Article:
“Microsoft created its own gaming operation more than 20 years ago in part because the company recognized that gaming presented an opportunity to bring together various esoteric technologies in a way that everyday people could understand. . . Even now, most normal folks have no real idea what “cloud computing” or “machine learning” or “photogrammetry” mean. As they soar over the Kalahari, Hong Kong, Paris, Mumbai or Brooklyn (as they actually sit at home in quarantine), they won’t have to. What they will understand is that Microsoft made it possible.” — Seth Schiesel, Protocol.
Why Microsoft's new Flight Simulator should make Google and Amazon nervous
If you haven’t been following the recent drama between Epic Games and Apple, here’s the Sparknotes version: earlier in August, Apple deleted Epic’s popular game Fortnite after Epic violated the app store’s terms of service by adding a direct payment mechanism at a reduced price — effectively cutting Apple out of sales. Then, Epic Games sued Apple (and Google, who also dropped them from its Play store) for antitrust violations. Fun!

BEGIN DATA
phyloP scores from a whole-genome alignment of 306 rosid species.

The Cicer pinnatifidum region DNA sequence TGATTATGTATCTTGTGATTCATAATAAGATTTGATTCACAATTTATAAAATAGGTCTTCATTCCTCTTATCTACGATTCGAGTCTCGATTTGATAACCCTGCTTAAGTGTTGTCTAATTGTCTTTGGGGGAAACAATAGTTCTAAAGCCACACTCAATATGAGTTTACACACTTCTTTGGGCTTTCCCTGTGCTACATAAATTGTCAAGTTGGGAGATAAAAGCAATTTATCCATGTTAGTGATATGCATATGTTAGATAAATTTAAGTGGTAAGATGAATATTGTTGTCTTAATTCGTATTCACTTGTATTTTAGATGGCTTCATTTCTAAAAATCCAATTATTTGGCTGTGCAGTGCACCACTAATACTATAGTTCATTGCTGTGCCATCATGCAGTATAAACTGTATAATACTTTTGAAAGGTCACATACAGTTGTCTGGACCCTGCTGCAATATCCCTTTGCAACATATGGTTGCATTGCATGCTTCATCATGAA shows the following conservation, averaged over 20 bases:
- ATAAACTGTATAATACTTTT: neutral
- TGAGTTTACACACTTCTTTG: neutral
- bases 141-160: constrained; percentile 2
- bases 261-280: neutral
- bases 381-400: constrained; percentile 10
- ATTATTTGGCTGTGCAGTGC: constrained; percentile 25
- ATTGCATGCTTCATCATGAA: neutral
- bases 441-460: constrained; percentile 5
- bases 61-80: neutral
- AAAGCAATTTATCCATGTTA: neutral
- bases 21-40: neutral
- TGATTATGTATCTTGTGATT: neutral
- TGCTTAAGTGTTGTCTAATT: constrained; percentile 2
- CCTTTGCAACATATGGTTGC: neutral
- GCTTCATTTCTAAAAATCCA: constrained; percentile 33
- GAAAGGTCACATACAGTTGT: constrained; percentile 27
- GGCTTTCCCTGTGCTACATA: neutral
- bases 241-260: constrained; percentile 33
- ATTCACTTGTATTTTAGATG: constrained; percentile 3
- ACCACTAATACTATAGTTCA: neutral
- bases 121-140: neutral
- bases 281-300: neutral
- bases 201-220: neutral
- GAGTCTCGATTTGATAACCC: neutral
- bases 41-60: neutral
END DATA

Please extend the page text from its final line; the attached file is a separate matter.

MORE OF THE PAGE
Check out Epic’s Orwell-inspired response, a parody of Apple’s iconic 1984 commercial highlighting freedom and consumer choice.
Things then escalated even further, with Apple responding to the lawsuit by revoking Epic’s permission to develop tools for iOS and Mac, effective August 28. Apple, as demonstrated below, is completely unsympathetic to the mutiny.
“In the wake of its own voluntary actions, Epic now seeks emergency relief. But the ‘emergency’ is entirely of Epic’s own making. Developers who work to deceive Apple, as Epic has done here, are terminated.” — Apple
What do you think? Should Apple #FreeFortnite, or should Epic own up to the consequences of their brazen actions and comply with the agreed upon guidelines? Follow the latest updateshere.
Apple says Epic is ‘putting the entire App Store model at risk’
Who are the winners of the whole ordeal? The owner of whoever’s iPhone gamers are desperate enough to buy for ten grand. Which begs the question: are we living in 1984 or Brave New World?
iPhones with 'Fortnite' installed are listed for as much as $10,000 after Apple pulled the game from the App Store
Autonomous Vehicles & IoT